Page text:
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Chemists work on bamboo fabric development

disclaimer: image is for illustration purposes only
by Staff Writers
Fort Collins, Colo., April 8, 2008
U.S. chemists said they've solved two problems that have slowed marketplace adoption of bamboo garments and other consumer products.

Colorado State University graduate student Subhash Appidi and Associate Professor Ajoy Sarkar have discovered now to make bamboo fabric that's resistant to the sun's ultraviolet radiation and also has anti-bacterial properties.

"Bamboo is environmentally friendly," said Appidi. "Pesticides and other agents are necessary to grow most other natural fibers -- (but) there is nothing like that in bamboo production."

Despite bamboo's promise as an environmentally friendly fiber, Appidi said raw bamboo fabric allows UV radiation to reach the skin. And Appidi found untreated bamboo fabric did not live up to antimicrobial expectations.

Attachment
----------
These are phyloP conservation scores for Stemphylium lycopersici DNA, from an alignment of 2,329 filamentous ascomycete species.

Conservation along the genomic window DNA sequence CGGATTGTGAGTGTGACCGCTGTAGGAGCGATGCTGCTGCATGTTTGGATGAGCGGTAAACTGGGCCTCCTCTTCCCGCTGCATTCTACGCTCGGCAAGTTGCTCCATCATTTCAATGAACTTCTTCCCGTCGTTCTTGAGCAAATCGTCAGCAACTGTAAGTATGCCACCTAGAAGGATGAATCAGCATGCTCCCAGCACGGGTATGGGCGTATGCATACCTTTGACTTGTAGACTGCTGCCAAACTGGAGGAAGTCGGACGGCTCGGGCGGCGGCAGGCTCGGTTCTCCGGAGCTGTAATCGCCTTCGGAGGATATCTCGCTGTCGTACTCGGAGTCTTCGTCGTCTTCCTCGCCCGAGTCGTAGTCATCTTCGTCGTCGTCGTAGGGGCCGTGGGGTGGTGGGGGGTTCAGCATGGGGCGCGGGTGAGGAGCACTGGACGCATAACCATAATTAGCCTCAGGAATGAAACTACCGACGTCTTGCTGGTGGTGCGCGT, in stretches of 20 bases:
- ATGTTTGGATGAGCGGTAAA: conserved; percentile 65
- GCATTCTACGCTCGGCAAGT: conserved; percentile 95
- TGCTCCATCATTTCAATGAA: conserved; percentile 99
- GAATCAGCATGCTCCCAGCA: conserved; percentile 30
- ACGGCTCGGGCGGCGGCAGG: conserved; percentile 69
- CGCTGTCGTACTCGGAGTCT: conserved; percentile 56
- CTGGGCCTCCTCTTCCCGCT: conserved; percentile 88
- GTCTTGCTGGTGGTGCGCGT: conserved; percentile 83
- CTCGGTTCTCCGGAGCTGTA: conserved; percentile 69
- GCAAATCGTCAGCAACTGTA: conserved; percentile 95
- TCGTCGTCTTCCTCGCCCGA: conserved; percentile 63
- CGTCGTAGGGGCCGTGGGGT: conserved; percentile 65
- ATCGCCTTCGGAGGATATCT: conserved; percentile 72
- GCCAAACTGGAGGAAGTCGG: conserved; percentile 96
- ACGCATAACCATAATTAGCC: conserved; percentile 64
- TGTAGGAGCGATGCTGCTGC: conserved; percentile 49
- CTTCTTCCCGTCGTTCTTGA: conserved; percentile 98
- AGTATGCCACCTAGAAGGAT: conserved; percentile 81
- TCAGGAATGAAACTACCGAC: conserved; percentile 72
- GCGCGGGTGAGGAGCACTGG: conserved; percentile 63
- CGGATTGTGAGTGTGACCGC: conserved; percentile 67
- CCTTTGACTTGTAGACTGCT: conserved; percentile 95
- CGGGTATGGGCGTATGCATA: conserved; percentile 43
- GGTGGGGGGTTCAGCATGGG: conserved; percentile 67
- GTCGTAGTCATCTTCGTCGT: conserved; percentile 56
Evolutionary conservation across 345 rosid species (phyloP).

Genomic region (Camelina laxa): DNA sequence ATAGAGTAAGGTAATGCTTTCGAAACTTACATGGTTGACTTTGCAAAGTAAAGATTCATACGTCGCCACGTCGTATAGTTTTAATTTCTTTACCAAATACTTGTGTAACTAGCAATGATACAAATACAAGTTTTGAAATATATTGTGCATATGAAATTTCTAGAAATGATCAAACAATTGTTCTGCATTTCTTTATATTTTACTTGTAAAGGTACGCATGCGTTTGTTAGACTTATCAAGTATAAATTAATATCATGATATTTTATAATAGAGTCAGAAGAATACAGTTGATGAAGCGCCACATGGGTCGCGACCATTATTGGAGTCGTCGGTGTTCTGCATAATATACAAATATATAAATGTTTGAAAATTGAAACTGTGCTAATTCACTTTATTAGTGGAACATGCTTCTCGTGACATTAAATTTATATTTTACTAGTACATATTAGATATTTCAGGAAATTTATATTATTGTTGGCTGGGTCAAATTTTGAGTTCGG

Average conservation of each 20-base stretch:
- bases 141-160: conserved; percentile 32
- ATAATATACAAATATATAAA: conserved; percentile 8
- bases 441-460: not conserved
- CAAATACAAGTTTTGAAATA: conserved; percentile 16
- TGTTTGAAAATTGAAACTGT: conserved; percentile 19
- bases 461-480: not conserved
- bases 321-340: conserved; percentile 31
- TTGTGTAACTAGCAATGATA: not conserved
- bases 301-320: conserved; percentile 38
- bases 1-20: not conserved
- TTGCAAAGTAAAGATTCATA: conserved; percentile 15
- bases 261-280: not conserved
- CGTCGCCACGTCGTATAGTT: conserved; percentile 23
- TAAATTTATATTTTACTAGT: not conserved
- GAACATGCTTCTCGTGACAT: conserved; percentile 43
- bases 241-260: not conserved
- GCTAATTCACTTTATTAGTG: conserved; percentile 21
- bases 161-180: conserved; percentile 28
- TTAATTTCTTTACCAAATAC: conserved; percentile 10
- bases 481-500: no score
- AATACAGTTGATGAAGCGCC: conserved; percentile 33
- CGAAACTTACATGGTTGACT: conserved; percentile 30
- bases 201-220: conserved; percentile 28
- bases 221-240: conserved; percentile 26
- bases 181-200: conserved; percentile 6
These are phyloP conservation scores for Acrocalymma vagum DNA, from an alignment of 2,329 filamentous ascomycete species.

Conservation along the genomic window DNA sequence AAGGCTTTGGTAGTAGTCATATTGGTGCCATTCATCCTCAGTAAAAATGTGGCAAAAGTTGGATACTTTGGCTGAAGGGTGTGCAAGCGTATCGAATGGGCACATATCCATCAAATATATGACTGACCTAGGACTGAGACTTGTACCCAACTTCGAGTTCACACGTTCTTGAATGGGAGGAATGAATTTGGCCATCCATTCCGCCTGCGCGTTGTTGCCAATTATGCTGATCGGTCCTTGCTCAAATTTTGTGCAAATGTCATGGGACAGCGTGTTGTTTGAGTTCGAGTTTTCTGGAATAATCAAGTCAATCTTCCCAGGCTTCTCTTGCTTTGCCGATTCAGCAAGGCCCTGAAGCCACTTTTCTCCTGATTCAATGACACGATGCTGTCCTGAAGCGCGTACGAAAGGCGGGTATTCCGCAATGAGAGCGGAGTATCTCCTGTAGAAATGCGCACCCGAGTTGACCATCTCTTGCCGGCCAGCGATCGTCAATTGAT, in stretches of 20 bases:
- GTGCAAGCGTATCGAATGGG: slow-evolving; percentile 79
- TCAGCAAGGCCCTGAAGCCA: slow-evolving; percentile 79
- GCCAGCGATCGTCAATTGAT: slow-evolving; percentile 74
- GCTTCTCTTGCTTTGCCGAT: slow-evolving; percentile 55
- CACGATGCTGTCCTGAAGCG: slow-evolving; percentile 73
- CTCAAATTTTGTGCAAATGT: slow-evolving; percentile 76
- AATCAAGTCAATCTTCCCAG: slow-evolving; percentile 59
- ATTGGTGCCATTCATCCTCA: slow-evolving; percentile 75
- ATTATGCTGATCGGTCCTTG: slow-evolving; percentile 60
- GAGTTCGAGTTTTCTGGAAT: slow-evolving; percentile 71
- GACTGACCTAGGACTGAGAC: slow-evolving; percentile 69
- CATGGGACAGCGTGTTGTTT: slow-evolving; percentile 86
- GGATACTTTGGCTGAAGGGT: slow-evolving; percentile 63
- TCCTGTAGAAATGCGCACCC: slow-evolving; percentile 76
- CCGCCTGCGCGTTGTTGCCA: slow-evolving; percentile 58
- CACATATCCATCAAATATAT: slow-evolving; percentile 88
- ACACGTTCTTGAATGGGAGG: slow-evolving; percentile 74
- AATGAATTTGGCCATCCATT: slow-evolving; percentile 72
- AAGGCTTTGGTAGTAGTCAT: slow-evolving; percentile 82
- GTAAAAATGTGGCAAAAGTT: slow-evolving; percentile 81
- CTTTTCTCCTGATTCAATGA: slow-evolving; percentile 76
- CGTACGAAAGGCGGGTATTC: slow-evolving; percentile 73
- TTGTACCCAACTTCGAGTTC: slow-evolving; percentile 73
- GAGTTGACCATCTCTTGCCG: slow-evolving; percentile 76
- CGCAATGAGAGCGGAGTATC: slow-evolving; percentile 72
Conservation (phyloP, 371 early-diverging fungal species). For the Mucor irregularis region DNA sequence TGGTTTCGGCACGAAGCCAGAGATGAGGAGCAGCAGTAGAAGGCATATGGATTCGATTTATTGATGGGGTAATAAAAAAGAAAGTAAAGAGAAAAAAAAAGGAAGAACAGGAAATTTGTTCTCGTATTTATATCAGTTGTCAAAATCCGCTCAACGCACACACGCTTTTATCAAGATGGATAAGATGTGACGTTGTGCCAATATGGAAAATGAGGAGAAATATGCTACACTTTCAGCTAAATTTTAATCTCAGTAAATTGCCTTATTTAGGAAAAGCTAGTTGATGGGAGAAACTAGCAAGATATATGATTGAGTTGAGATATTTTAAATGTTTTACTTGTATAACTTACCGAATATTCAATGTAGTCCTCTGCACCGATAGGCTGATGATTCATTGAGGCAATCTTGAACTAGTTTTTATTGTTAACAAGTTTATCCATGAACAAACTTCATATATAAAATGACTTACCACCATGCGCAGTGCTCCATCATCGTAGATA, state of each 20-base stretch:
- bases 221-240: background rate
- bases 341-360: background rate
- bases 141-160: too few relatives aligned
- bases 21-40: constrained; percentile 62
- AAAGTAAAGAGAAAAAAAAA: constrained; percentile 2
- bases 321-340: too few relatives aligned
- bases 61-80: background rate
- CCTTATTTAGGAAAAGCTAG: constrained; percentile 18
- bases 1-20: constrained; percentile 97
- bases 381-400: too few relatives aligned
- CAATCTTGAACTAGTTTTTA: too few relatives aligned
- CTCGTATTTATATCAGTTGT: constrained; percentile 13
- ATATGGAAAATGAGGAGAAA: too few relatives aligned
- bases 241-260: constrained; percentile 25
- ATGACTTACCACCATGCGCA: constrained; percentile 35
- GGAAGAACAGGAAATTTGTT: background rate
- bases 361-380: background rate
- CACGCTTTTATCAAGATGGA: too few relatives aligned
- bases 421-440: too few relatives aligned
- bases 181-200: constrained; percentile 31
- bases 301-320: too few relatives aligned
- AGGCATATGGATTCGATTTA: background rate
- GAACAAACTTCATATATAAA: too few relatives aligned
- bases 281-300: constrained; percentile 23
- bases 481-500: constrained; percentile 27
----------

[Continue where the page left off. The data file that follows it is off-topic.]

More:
"All cellulose fibers allow more moisture to leak in and provide more food for bacteria to eat," he said. "That's why bacteria grow more on natural fibers rather than synthetic fibers."

The researchers increased the UV-protecting abilities of the fabric by coloring bamboo cloth in a dye laced with UV absorbing chemicals.

To improve bamboo's antibacterial properties Appidi treated fabric with Tinosan -- an antibacterial agent.

The details of the research were reported Monday in New Orleans during the spring national meeting of the American Chemical Society.

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Researchers Explore Materials Degradation In Space
Arlington VA (AFNS) Mar 31, 2008
When Space Shuttle Endeavor launched March 11, more than 1,000 new materials were onboard to be tested as a part of the sixth Materials International Space Station Experiment, or MISSE-6. The Air Force Office of Scientific Research initiated MISSE-6 to gain a theoretical understanding of the mechanisms involved in materials degradation.







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